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In Theory: Do pastors' kids have it tough?

May 16, 2013

Growing up can be tough, but children of preachers face an extra element — the added pressure to keep up appearances and not give in to temptation.

Also dealing with the church takes up a lot of parents' time, and that means more stress and more temptation to rebel. In the article, "Beneath the stereotypes, a stressful life for preachers' kids," on Religious News Service, Jay Bakker, the son of televangelists Jim and Tammy Faye Bakker, says that as a preacher's child, he was expected to be happy all the time, even during tough periods. "You start to feel like you're a prop because you know that behind the scenes, mom and dad fought on the way to church," Bakker says. In the book, "A Practical Guide to Rabbinic Counseling," Israel N. Levitz writes, "...the higher expectations placed upon children of clergy create for them inordinate difficulties in growing up," and says that many act up in an attempt to assert their own identities.

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Q: Do you think the children of pastors have a tough time?

It's tough just being a kid these days. The entertainment they're exposed to has reached all-time moral lows. Technology has ramped up exposure to all kinds of temptations and ways to get into trouble. Public schools have become places where open, gross immorality is tolerated. Pastors' kids are exposed to all of these things, but they also have the extra pressure of others' expectations to be perfectly behaved in the midst of it all, biblically knowledgeable, and often self-sufficient when their parents' time is taken up serving others. Even when others don't actively pressure clergy kids, they often take it upon themselves.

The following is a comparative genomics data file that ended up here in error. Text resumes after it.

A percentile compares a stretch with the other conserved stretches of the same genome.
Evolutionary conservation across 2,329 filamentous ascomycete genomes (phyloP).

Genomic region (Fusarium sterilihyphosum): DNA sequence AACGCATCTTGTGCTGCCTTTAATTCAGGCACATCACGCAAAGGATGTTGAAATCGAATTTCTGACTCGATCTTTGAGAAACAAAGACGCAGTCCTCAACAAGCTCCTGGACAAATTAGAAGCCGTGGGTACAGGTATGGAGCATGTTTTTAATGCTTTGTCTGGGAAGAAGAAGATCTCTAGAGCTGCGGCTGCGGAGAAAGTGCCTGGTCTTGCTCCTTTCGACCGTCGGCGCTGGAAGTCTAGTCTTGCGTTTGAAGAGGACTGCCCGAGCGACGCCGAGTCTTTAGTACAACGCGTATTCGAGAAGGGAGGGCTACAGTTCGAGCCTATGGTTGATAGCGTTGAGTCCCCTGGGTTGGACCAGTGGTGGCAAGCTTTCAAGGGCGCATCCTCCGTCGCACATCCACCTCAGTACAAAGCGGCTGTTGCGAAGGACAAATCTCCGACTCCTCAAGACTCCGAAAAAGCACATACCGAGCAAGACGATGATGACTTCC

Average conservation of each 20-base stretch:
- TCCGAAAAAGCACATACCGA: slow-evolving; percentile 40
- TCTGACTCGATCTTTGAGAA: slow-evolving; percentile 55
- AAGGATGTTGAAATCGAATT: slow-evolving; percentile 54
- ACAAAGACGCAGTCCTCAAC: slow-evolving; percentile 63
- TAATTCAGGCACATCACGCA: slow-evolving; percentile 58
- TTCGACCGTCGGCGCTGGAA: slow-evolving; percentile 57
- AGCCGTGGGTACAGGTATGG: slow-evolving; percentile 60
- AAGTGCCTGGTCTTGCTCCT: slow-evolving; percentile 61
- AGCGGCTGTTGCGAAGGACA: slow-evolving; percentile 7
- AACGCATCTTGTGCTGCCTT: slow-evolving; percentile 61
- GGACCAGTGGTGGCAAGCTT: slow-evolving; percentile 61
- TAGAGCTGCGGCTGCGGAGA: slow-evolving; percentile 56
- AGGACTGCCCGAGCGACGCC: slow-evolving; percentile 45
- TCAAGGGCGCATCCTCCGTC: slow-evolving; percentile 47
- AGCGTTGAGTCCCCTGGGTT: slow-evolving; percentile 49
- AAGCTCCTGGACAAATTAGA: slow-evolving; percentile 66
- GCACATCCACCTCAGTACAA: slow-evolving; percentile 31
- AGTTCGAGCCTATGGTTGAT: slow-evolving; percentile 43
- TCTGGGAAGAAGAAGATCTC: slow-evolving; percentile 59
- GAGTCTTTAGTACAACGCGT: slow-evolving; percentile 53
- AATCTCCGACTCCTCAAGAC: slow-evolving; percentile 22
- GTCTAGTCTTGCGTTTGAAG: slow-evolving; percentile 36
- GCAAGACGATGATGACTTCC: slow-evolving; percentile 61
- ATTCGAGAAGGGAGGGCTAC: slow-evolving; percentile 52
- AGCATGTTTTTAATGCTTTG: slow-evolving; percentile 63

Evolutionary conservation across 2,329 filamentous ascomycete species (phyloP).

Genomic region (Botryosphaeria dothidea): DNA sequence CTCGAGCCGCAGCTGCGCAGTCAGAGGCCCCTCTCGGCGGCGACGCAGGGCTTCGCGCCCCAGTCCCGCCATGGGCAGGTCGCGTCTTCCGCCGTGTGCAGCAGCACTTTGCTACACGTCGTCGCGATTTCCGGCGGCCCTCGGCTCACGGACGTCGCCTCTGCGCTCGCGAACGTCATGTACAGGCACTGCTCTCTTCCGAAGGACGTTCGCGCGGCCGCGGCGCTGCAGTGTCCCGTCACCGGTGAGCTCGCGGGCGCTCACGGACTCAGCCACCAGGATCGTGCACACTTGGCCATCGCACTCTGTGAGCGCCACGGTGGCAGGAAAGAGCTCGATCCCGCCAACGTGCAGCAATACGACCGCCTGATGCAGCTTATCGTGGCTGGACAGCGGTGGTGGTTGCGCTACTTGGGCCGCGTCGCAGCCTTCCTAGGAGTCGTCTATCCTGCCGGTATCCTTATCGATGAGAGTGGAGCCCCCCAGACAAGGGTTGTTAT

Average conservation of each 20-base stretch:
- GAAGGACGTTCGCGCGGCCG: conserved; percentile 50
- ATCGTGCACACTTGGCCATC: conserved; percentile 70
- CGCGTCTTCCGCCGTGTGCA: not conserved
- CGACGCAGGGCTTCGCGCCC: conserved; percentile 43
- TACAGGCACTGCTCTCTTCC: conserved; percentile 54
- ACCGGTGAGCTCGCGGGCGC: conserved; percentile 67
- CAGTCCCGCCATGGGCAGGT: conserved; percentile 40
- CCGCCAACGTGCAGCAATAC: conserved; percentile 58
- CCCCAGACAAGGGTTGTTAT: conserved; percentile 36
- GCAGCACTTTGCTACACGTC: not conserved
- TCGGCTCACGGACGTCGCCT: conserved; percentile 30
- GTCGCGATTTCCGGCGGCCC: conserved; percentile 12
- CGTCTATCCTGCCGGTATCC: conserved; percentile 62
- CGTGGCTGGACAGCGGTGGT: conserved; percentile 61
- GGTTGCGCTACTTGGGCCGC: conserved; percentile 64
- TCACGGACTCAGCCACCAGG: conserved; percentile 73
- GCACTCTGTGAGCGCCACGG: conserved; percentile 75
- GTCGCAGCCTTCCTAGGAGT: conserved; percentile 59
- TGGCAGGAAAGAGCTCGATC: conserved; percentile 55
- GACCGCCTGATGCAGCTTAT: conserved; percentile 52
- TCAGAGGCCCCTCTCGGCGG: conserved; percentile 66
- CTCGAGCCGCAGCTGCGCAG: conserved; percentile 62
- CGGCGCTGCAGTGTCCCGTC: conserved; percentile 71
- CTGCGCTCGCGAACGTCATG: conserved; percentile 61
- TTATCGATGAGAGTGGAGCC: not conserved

God is not unjust. I believe he rewards the sacrifices demanded of clergy kids. When Peter reminded Jesus that he and the disciples had left all to follow him, Jesus said, "Truly I say to you, there is no one who has left house or brothers or sisters or mother or father or children or farms, for my sake and for the Gospel's sake, but that he shall receive a hundred times as much now in the present age, houses and brothers and sisters and mothers and children and farms, along with persecutions; and in the age to come, eternal life" (Mark 10:29-30).

Pastors' kids do have a tough time, but they also have a good God who appreciates every sacrifice they make.

Pastor Jon Barta
Valley Baptist Church
Burbank

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It all depends on the kid.

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